SRAE KOR, Cambodia (Thomson Reuters Foundation) – Near this fishing village on the banks of the Sesan River in northern Cambodia, a planned hydroelectric dam threatens to inundate an area almost half the size of Singapore – and submerge seven villages including this one, sparking fury among residents, tempered by fear.
The residents of Srae Kor oppose the dam, which would displace all 420 families from their homes, farms and ancestral burial grounds. However, they are also nervous about campaigning against a project led by a powerful businessman with close ties to the much-feared Prime Minister Hun Sen, who has never hesitated to unleash security forces to stamp out any hint of opposition to his plans.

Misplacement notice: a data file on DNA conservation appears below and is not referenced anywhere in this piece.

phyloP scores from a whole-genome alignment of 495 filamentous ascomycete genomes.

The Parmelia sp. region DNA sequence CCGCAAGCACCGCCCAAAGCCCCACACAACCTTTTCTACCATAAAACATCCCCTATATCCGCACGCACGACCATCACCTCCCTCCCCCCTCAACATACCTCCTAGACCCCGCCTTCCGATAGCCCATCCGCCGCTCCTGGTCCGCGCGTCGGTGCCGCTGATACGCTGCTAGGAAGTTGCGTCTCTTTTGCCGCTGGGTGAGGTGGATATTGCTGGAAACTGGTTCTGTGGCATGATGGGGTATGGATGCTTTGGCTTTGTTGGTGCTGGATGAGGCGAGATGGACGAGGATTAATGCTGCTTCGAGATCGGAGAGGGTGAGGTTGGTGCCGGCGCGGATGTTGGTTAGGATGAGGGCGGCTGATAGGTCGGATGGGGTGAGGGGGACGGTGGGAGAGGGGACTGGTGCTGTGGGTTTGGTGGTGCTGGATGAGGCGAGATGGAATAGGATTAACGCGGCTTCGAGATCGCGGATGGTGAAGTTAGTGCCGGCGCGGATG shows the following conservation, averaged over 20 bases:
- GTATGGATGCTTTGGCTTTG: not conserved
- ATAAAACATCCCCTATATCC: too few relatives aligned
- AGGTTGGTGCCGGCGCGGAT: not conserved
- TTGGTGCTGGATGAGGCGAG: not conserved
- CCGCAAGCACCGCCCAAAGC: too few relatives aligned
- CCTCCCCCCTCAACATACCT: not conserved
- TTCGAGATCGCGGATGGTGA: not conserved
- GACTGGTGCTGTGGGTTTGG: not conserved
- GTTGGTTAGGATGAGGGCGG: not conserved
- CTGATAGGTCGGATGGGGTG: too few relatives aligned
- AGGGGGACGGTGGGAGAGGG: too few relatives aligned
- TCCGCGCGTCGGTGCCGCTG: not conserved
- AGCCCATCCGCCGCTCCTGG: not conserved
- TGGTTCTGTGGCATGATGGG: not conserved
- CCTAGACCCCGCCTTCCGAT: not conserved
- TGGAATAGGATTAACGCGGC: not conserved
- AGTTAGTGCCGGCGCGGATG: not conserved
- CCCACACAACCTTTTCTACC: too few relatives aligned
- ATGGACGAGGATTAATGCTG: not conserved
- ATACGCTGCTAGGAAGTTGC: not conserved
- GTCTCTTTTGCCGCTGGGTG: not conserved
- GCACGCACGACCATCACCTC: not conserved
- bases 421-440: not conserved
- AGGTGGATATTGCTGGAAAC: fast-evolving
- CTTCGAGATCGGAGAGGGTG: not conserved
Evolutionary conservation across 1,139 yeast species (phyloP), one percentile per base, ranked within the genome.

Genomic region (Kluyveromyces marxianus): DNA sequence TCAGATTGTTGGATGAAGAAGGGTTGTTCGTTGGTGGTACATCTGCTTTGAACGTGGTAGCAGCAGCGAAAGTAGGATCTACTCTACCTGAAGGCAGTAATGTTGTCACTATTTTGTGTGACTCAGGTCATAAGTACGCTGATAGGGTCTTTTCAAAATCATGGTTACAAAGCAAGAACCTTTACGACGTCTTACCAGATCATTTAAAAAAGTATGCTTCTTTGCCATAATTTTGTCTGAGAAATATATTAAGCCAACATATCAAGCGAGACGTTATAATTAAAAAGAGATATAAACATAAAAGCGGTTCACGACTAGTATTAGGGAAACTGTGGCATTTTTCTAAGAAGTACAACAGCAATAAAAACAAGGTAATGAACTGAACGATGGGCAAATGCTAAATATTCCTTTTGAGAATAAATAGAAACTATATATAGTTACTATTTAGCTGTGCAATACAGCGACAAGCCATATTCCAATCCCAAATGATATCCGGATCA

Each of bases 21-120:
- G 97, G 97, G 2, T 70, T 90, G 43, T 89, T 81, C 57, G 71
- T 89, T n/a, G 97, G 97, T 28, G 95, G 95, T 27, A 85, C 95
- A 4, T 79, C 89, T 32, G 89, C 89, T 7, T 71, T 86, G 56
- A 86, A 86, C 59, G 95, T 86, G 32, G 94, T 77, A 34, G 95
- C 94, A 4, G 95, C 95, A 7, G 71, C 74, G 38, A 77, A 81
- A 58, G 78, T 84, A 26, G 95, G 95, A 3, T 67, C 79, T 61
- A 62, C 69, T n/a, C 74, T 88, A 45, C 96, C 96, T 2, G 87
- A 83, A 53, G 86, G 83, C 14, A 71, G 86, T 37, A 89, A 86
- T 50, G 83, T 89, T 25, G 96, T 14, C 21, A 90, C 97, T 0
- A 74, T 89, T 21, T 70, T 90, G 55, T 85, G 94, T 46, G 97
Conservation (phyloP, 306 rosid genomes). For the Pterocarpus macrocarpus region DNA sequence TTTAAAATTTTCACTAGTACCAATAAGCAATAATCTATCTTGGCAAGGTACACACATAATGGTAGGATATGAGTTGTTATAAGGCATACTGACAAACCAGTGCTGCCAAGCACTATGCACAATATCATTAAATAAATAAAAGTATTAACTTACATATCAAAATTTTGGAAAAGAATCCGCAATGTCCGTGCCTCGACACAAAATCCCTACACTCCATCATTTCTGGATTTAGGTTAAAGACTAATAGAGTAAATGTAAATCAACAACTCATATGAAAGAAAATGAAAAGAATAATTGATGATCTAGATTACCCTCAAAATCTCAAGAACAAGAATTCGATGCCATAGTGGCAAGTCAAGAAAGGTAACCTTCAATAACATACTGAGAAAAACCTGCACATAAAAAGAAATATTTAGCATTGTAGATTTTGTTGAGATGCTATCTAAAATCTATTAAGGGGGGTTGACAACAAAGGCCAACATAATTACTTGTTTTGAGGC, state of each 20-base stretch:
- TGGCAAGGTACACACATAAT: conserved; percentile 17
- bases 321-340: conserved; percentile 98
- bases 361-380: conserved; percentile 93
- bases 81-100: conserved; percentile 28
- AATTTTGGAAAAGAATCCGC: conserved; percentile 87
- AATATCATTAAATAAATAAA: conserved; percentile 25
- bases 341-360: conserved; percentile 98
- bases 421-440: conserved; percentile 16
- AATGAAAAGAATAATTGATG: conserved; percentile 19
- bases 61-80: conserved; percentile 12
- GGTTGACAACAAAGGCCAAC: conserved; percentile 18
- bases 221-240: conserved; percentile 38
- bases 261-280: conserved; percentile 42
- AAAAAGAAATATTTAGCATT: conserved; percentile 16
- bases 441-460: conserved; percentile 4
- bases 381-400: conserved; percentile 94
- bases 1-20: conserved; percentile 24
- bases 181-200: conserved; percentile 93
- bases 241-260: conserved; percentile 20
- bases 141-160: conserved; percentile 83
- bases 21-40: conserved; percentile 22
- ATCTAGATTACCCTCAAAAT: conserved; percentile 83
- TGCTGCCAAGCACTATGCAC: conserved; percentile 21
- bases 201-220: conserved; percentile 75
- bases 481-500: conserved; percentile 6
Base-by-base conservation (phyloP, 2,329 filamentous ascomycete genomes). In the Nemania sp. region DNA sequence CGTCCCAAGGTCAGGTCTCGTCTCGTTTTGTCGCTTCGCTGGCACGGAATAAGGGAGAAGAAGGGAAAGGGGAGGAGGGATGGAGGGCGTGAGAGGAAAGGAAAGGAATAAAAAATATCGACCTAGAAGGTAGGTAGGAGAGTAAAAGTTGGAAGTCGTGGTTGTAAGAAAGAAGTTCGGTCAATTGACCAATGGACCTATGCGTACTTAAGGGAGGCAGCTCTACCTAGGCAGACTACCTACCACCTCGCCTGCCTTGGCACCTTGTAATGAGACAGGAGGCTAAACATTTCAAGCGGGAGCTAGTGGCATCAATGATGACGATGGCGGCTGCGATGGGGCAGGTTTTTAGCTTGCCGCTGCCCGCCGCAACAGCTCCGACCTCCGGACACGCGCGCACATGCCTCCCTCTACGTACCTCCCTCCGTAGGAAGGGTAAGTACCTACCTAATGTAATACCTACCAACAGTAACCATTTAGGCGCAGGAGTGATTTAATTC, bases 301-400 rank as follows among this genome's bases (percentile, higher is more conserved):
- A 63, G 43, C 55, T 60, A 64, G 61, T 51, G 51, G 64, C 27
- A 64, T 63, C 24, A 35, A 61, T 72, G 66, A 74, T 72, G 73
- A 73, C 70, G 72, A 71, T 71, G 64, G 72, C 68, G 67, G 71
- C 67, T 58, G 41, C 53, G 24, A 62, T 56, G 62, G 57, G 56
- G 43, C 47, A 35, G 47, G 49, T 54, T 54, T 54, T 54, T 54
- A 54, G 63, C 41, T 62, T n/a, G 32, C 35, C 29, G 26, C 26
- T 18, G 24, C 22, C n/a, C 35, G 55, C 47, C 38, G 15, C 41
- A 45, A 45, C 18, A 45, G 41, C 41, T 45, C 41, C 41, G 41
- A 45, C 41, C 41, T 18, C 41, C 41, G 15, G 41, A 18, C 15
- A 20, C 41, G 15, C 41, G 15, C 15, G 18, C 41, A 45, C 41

Controversy over the 400-megawatt Lower Sesan 2 dam is the latest battle along Southeast Asia’s waterways, which the region’s most underdeveloped countries are using to harness energy. But this project stands out as one of the worst proposed dams on the lower Mekong River basin, with activists warning that it could threaten livelihoods and trigger a food security crisis, with effects likely to be felt as far away as the Mekong Delta in Vietnam.
Residents say the government is keeping them in the dark and are relying on radio reports to find out what might happen to them. Cambodia’s Cabinet approved the dam in November 2012. Then in February, the parliament passed a $781-million guarantee for the purchase of electricity generated by the dam.